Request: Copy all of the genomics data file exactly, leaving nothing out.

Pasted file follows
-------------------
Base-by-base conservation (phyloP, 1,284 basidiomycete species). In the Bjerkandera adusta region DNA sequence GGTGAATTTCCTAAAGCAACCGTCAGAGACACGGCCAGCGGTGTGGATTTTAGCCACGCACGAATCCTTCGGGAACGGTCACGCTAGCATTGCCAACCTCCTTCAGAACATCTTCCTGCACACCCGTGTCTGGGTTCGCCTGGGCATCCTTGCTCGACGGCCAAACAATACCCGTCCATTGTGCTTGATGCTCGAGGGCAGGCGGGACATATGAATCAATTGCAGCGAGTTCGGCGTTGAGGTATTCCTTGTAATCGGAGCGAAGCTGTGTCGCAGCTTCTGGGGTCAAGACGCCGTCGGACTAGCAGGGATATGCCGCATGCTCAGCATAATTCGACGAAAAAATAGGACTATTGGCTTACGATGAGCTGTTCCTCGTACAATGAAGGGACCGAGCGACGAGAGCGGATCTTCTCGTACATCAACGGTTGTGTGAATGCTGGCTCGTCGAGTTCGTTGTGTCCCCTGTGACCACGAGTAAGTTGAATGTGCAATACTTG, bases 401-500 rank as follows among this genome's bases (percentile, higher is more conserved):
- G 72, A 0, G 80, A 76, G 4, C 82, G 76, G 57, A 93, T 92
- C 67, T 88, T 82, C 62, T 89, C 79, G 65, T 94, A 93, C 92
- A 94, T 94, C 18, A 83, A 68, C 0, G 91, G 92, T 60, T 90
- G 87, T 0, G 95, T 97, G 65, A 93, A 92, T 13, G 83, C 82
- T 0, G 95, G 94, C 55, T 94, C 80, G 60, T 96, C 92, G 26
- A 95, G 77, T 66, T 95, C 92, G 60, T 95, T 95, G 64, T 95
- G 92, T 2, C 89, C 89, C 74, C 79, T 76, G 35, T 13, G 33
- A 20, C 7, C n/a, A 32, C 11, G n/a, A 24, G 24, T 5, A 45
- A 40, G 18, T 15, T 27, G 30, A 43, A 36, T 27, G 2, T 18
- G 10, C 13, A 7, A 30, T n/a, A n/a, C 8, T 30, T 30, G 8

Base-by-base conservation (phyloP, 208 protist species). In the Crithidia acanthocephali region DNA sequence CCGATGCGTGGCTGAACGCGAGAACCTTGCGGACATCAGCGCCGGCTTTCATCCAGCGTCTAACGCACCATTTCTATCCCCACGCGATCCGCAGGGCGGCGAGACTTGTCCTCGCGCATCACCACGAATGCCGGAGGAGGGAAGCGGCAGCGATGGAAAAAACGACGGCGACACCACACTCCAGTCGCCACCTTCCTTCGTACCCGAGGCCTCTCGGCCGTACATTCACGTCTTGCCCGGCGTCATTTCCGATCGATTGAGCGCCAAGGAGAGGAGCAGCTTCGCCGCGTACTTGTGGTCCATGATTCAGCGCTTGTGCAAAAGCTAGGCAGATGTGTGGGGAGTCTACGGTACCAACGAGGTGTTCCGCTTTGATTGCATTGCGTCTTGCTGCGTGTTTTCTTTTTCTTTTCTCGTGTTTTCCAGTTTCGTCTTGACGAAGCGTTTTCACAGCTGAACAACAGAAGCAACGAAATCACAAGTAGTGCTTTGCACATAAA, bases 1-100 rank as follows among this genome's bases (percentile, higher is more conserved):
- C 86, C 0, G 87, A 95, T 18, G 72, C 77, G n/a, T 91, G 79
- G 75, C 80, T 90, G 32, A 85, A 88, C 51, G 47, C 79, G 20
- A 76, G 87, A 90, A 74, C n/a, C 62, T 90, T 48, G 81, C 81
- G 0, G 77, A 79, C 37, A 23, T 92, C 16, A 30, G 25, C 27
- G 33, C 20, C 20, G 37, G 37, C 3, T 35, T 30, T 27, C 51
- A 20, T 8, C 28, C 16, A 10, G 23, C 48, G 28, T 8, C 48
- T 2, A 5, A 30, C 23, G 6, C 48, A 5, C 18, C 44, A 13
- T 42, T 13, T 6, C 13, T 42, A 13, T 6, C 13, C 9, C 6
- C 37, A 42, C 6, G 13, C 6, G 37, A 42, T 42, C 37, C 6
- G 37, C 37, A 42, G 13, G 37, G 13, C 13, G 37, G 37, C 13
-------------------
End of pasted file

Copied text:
Base-by-base conservation (phyloP, 1,284 basidiomycete species). In the Bjerkandera adusta region DNA sequence GGTGAATTTCCTAAAGCAACCGTCAGAGACACGGCCAGCGGTGTGGATTTTAGCCACGCACGAATCCTTCGGGAACGGTCACGCTAGCATTGCCAACCTCCTTCAGAACATCTTCCTGCACACCCGTGTCTGGGTTCGCCTGGGCATCCTTGCTCGACGGCCAAACAATACCCGTCCATTGTGCTTGATGCTCGAGGGCAGGCGGGACATATGAATCAATTGCAGCGAGTTCGGCGTTGAGGTATTCCTTGTAATCGGAGCGAAGCTGTGTCGCAGCTTCTGGGGTCAAGACGCCGTCGGACTAGCAGGGATATGCCGCATGCTCAGCATAATTCGACGAAAAAATAGGACTATTGGCTTACGATGAGCTGTTCCTCGTACAATGAAGGGACCGAGCGACGAGAGCGGATCTTCTCGTACATCAACGGTTGTGTGAATGCTGGCTCGTCGAGTTCGTTGTGTCCCCTGTGACCACGAGTAAGTTGAATGTGCAATACTTG, bases 401-500 rank as follows among this genome's bases (percentile, higher is more conserved):
- G 72, A 0, G 80, A 76, G 4, C 82, G 76, G 57, A 93, T 92
- C 67, T 88, T 82, C 62, T 89, C 79, G 65, T 94, A 93, C 92
- A 94, T 94, C 18, A 83, A 68, C 0, G 91, G 92, T 60, T 90
- G 87, T 0, G 95, T 97, G 65, A 93, A 92, T 13, G 83, C 82
- T 0, G 95, G 94, C 55, T 94, C 80, G 60, T 96, C 92, G 26
- A 95, G 77, T 66, T 95, C 92, G 60, T 95, T 95, G 64, T 95
- G 92, T 2, C 89, C 89, C 74, C 79, T 76, G 35, T 13, G 33
- A 20, C 7, C n/a, A 32, C 11, G n/a, A 24, G 24, T 5, A 45
- A 40, G 18, T 15, T 27, G 30, A 43, A 36, T 27, G 2, T 18
- G 10, C 13, A 7, A 30, T n/a, A n/a, C 8, T 30, T 30, G 8

Base-by-base conservation (phyloP, 208 protist species). In the Crithidia acanthocephali region DNA sequence CCGATGCGTGGCTGAACGCGAGAACCTTGCGGACATCAGCGCCGGCTTTCATCCAGCGTCTAACGCACCATTTCTATCCCCACGCGATCCGCAGGGCGGCGAGACTTGTCCTCGCGCATCACCACGAATGCCGGAGGAGGGAAGCGGCAGCGATGGAAAAAACGACGGCGACACCACACTCCAGTCGCCACCTTCCTTCGTACCCGAGGCCTCTCGGCCGTACATTCACGTCTTGCCCGGCGTCATTTCCGATCGATTGAGCGCCAAGGAGAGGAGCAGCTTCGCCGCGTACTTGTGGTCCATGATTCAGCGCTTGTGCAAAAGCTAGGCAGATGTGTGGGGAGTCTACGGTACCAACGAGGTGTTCCGCTTTGATTGCATTGCGTCTTGCTGCGTGTTTTCTTTTTCTTTTCTCGTGTTTTCCAGTTTCGTCTTGACGAAGCGTTTTCACAGCTGAACAACAGAAGCAACGAAATCACAAGTAGTGCTTTGCACATAAA, bases 1-100 rank as follows among this genome's bases (percentile, higher is more conserved):
- C 86, C 0, G 87, A 95, T 18, G 72, C 77, G n/a, T 91, G 79
- G 75, C 80, T 90, G 32, A 85, A 88, C 51, G 47, C 79, G 20
- A 76, G 87, A 90, A 74, C n/a, C 62, T 90, T 48, G 81, C 81
- G 0, G 77, A 79, C 37, A 23, T 92, C 16, A 30, G 25, C 27
- G 33, C 20, C 20, G 37, G 37, C 3, T 35, T 30, T 27, C 51
- A 20, T 8, C 28, C 16, A 10, G 23, C 48, G 28, T 8, C 48
- T 2, A 5, A 30, C 23, G 6, C 48, A 5, C 18, C 44, A 13
- T 42, T 13, T 6, C 13, T 42, A 13, T 6, C 13, C 9, C 6
- C 37, A 42, C 6, G 13, C 6, G 37, A 42, T 42, C 37, C 6
- G 37, C 37, A 42, G 13, G 37, G 13, C 13, G 37, G 37, C 13